Monthly Archives: December, 2011

Share the Light

The Gospel reading today in Morning Prayer is Matthew 25:1-13: Matthew 25 Parable of the ten young bridesmaids 1 “At that time the kingdom of heaven will be like ten young bridesmaids who took their lamps and went out to meet the groom.2 Now five of them were wise, and the other five were foolish.3 The foolish ones …

Read more »

John of the Cross

John of the Cross was another poet in the church that made sainthood.  He  was born into a poor family in 1542 and his father died while he was very young.  He ended up in an orphanage and was raised in the church.  He entered a Jesuit college at 17, and at 21 became a …

Read more »

Abundance

This morning in Common Prayer, we read from a 4th century poet, Ephrem the Syrian. A quote about him- The greatest poet of the patristic age and, perhaps, the only theologian-poet to rank beside Dante.” — Robert Murray (Syriac scholar and Jesuit priest) “The word of God is a tree of life that offers us blessed fruit …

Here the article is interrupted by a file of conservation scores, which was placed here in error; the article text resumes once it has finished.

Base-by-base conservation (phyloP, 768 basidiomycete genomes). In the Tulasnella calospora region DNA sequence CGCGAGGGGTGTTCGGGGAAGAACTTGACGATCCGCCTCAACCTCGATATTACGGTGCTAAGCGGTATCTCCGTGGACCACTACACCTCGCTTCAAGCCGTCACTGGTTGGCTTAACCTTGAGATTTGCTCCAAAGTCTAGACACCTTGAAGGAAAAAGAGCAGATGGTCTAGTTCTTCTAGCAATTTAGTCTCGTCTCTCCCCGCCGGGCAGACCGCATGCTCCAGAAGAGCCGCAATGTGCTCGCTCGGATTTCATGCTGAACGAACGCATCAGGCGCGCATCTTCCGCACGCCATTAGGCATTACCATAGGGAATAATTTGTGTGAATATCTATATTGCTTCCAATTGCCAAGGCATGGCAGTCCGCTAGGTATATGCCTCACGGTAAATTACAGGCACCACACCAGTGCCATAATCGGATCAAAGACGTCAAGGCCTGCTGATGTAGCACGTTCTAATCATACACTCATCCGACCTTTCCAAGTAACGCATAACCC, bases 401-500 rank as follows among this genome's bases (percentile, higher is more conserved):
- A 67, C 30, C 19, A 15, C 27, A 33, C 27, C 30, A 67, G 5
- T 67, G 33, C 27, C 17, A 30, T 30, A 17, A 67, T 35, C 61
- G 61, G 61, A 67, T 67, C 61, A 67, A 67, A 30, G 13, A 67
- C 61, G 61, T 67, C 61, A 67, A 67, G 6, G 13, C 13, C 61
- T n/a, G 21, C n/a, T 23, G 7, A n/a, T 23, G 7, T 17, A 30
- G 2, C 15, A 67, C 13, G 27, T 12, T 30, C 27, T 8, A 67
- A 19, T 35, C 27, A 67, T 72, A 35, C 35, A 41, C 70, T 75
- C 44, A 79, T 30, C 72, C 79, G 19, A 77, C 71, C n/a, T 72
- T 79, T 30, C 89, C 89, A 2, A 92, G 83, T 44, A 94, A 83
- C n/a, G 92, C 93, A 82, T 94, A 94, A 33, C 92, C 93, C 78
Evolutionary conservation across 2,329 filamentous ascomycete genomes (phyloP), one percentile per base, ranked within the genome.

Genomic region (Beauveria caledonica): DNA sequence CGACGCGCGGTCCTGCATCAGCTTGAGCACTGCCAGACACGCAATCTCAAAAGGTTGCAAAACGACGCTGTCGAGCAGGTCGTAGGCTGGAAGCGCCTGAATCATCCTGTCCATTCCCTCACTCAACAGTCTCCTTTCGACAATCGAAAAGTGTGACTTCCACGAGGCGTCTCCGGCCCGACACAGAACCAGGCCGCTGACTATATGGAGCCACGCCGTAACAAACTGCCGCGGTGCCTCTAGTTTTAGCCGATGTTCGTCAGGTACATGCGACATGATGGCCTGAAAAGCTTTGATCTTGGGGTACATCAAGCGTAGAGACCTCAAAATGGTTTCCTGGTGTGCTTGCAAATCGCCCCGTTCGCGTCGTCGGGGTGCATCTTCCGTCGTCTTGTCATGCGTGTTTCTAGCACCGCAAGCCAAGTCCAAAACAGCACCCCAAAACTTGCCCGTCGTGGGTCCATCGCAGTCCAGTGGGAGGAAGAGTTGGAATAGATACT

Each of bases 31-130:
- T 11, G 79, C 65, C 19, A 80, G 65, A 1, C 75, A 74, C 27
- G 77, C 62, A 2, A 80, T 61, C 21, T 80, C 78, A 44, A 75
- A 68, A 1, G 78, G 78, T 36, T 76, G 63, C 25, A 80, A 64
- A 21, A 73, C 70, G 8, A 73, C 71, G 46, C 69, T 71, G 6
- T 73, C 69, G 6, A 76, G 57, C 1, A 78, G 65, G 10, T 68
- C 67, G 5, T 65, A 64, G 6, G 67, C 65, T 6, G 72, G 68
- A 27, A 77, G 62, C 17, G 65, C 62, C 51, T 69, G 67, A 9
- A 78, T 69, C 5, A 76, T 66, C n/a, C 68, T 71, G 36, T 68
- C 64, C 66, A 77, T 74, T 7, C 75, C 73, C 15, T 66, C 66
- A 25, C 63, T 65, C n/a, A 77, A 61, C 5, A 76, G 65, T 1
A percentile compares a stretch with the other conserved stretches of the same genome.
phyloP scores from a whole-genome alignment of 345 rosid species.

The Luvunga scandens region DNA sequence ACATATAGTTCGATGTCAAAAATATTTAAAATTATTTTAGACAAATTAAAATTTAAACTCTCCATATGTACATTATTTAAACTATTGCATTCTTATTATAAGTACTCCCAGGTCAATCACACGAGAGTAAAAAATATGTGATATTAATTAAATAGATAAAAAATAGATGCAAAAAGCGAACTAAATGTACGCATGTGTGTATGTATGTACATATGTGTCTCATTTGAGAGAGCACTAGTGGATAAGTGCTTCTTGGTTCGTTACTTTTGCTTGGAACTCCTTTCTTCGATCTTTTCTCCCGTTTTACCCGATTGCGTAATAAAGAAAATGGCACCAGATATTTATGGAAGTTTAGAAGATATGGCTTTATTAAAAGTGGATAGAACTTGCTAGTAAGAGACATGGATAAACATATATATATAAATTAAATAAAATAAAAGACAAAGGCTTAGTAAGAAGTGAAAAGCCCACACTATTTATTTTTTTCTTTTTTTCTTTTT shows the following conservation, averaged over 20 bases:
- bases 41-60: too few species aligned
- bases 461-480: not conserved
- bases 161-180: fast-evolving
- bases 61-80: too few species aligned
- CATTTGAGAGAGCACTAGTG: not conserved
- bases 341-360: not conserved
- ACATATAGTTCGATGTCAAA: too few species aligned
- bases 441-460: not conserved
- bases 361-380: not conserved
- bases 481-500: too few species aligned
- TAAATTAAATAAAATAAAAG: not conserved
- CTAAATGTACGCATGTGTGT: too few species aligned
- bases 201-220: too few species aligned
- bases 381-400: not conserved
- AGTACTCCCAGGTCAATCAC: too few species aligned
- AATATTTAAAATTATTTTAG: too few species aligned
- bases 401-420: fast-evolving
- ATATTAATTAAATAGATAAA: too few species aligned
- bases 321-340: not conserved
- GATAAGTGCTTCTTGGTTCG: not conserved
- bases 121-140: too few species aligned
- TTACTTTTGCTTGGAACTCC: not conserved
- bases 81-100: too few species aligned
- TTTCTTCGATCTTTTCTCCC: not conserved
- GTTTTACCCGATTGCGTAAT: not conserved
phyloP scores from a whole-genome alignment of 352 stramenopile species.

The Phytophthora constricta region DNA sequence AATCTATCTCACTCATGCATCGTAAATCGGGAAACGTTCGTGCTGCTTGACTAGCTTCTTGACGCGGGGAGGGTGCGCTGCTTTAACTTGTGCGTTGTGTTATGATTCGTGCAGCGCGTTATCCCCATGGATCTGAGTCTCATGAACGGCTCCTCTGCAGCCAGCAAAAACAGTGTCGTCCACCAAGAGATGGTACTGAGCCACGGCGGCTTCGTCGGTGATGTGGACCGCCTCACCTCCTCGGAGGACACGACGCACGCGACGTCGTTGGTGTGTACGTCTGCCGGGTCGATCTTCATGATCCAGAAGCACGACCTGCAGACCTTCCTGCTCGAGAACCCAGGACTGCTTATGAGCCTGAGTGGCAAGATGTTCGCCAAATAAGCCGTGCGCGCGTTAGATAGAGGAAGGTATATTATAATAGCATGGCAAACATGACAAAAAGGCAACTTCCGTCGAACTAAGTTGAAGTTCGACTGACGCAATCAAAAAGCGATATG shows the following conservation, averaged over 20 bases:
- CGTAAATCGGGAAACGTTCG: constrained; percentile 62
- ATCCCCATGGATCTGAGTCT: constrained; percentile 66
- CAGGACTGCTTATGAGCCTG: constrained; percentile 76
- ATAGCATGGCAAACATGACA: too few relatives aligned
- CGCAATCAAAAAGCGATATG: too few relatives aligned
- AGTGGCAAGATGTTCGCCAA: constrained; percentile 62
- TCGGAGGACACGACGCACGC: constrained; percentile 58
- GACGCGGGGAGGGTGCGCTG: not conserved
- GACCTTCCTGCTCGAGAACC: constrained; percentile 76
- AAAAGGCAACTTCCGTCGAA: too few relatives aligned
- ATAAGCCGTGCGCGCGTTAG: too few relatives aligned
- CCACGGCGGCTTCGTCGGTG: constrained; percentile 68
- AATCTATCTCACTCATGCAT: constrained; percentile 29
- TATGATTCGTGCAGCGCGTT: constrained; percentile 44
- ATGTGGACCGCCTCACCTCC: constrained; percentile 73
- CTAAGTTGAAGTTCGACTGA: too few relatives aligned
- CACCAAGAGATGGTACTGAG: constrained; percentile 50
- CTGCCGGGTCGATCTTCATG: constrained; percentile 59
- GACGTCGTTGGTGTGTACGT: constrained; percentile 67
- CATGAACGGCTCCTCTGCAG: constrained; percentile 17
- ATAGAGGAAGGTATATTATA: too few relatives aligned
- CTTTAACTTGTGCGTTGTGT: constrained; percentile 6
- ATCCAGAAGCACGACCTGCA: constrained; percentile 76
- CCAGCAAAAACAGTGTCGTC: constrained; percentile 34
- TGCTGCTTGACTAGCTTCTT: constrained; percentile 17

Read more »

Stay alert!

We are deep into the Advent season now on the Church calendar.  My sources for morning prayer continue to focus on the coming of the Christ.  The verse that begins Advent morning prayer from the Book of Common Prayer is this: Therefore, stay alert! You don’t know when the head of the household will come, …

Read more »

Thomas Merton

Today we remember Thomas Merton who died this day in 1968. His biography and writings have inspired a couple of generations of folks in the Church, Protestant, Catholic and Orthodox. Here are a couple of notes: Thomas Merton (1915–1968) Thomas Merton pursued the ideals of pleasure and freedom in early adulthood only to reject them …

Read more »

‘Our’ Father

Cyprian of Carthage, a third-century North African bishop, said, “The Lord Christ did not want us to pray by ourselves in private or for ourselves alone. We do not say ‘My Father, who art in heaven,’ nor ‘Give me this day mydaily bread.’ It is not for oneself alone that each person asks to be forgiven, not to be …

Read more »